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Russia’s New Troop Mobilization, Deadly Iran Protests, 230 Stranded Whales

Protests have been raging for three days in Tehran to denounce the death in custody of Mahsa Amini following her arrest for “improperly” wearing her hijab

Chloé Touchard, Lisa Berdet, Lila Paulou and Anne-Sophie Goninet

👋 Bwakeye!*

Welcome to Wednesday, where Vladimir Putin announces a “partial mobilization” of reservists that may mark a major escalation in the Ukraine war, Iran acknowledges the first deaths in street protests, and 230 whales are found stranded off the coast of Tasmania. Meanwhile, Yann Rousseau for French daily Les Échos takes stock of the economic impacts of Japanese Prime Minister Fumio Kishida’s first year in power.

[*Kirundi, Burundi]

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🌎  7 THINGS TO KNOW RIGHT NOW

• Putin calls up reservists: In a national TV address, Russian President Vladimir Putin announced that the country is launching a partial mobilization of its citizens, in a major escalation of the war in Ukraine. His speech stated that Western countries’ goal was to destroy Russia, and that a “new next large-scale offensive in the Donbas” was inevitable. He also implied that the country would be willing to use nuclear weapons to defend its sovereignty.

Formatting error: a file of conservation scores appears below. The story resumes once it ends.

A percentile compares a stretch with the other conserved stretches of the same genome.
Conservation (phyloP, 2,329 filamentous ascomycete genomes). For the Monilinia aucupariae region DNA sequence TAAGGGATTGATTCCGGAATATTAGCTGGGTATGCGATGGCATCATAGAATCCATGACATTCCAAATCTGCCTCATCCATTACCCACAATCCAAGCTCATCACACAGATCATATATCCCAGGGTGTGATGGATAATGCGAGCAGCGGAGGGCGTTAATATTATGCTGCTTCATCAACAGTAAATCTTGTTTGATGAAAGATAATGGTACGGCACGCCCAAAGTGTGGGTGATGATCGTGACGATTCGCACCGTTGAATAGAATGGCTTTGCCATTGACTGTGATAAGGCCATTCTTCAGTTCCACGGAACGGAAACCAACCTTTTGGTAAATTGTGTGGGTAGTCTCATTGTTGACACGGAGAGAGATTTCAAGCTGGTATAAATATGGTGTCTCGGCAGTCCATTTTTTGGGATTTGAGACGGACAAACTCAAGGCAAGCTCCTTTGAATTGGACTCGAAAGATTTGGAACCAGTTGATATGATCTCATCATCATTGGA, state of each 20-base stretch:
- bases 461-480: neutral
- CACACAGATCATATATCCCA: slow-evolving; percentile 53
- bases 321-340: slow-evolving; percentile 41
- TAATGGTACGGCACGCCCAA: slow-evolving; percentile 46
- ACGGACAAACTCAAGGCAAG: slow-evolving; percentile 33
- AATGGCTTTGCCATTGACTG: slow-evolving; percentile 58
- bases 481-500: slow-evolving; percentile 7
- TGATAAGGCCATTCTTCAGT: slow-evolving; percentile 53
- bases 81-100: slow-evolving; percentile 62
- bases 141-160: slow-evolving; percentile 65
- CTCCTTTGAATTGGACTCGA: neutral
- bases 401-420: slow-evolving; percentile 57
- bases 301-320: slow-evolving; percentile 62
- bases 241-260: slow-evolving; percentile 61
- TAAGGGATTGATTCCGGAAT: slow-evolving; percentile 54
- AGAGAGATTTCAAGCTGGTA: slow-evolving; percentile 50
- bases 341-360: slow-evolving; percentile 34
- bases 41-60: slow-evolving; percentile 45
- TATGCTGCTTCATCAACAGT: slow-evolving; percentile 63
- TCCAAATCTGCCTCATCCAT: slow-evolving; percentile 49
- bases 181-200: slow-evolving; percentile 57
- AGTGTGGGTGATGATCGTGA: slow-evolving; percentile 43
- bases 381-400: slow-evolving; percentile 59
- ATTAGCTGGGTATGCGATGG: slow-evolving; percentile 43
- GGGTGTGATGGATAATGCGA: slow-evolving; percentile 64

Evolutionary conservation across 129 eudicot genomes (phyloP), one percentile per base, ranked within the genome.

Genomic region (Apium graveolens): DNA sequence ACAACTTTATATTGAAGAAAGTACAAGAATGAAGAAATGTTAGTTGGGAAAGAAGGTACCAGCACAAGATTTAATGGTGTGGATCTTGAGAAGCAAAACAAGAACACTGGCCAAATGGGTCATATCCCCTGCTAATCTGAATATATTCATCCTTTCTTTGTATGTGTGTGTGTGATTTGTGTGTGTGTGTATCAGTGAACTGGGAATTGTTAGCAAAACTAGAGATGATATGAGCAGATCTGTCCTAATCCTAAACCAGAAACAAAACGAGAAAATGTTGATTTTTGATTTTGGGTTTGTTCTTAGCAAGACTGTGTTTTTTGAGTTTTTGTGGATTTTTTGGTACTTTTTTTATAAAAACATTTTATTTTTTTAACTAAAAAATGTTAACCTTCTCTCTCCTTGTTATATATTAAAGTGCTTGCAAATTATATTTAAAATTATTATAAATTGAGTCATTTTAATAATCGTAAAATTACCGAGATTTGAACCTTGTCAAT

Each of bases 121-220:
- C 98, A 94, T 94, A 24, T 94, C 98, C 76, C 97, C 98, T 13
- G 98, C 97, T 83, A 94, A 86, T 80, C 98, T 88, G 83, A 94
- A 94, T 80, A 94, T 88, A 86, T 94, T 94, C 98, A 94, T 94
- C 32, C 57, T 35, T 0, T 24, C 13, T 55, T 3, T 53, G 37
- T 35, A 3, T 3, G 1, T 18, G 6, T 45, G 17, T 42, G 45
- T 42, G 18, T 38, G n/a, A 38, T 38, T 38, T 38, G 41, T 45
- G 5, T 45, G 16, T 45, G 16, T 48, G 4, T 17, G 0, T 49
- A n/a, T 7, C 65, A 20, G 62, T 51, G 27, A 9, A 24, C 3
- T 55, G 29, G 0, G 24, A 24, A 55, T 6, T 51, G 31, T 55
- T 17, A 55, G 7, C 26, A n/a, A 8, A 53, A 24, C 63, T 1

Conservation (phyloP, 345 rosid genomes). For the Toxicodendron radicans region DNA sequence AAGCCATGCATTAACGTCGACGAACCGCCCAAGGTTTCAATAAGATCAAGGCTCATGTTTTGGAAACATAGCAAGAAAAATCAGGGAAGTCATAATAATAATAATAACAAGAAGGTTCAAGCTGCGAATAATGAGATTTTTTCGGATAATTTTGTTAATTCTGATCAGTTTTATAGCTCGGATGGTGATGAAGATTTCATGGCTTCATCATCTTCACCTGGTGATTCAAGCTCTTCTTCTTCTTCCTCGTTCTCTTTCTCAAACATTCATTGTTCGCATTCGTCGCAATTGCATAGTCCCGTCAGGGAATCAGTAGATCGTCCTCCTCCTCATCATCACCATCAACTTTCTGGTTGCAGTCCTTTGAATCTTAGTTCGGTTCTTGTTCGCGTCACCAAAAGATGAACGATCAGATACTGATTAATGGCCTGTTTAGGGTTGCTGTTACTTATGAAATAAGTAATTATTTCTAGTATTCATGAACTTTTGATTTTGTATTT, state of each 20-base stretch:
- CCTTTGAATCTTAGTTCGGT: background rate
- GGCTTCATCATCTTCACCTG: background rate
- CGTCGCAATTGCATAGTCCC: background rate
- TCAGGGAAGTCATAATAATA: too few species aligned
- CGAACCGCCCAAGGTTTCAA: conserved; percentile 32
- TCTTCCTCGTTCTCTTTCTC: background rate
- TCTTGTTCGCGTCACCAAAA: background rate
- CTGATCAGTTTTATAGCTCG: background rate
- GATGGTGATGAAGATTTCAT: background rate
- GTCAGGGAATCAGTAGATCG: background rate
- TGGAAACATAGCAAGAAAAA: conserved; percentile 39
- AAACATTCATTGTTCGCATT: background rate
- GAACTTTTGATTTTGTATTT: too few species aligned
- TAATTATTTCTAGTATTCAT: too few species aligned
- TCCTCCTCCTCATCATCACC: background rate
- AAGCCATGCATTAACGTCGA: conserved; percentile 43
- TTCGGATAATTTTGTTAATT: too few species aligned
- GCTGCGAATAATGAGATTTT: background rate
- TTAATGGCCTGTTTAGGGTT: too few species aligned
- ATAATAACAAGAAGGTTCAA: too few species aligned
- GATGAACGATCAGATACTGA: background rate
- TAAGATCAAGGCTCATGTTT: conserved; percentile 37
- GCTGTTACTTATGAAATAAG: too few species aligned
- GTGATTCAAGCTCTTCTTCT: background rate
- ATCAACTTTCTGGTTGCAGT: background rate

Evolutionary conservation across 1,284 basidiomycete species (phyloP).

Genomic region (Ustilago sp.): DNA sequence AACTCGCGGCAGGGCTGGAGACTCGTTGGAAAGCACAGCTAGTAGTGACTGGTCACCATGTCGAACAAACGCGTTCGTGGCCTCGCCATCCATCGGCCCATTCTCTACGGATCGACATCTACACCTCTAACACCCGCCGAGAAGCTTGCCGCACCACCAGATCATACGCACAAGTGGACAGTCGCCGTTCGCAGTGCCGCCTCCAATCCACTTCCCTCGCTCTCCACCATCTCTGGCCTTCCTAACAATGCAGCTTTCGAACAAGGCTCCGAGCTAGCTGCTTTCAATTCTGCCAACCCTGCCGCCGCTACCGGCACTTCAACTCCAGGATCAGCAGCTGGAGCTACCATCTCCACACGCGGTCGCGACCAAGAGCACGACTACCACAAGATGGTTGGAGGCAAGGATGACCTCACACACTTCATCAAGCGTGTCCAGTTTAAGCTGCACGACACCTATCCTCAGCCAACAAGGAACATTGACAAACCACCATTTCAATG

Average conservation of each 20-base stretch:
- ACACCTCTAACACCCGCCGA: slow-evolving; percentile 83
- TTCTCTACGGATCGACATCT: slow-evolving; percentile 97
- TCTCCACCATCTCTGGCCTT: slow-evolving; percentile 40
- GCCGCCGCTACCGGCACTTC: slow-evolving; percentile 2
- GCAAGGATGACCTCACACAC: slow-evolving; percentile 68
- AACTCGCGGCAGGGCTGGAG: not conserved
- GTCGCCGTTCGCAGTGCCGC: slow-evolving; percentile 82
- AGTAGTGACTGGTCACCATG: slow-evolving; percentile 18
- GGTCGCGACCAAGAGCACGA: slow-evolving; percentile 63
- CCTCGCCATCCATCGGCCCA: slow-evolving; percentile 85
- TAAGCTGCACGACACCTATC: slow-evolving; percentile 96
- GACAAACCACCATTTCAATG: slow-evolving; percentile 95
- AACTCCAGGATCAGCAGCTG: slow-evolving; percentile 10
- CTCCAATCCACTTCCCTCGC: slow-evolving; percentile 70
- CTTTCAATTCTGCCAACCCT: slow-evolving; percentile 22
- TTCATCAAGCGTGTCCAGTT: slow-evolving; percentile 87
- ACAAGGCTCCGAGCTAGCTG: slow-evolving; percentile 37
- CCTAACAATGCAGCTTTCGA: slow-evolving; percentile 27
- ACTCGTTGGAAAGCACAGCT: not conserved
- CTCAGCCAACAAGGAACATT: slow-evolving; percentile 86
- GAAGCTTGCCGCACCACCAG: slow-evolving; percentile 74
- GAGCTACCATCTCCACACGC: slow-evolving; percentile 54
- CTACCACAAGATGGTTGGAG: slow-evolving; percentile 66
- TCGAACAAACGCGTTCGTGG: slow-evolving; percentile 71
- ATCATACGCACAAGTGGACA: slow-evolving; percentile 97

• UN leaders condemn war in Ukraine: World leaders jointly condemned the war in Ukraine on Tuesday, with French President Emmanuel Macron and German Chancellor Olaf Scholz denouncing Russia’s “imperialism.” Qatar, Senegal and Turkey called for immediate de-escalation and peace talks.

• Iran confirms first deaths in protests: Protests continue in Iran after the death of a young woman reportedly at the hands of the country’s so-called “morality police.” The first fatalities from the clashes with police were confirmed by the governor of the Iranian province of Kurdistan where the 22-year-old victim Mahsa Amini died after being accused of not properly covering her hair, according to Iran’s religious laws. Several government websites were also hacked by activists affiliated with the Anonymous collective, in support of the protests.

• U.S. and Canadian warships sail through Taiwan Strait: For the second time in less than a year, a U.S. Navy warship and a Canadian frigate made a joint routine transit through the Taiwan Strait on Tuesday. Chinese authorities condemned the mission, at a time of heightened tensions with Taipei.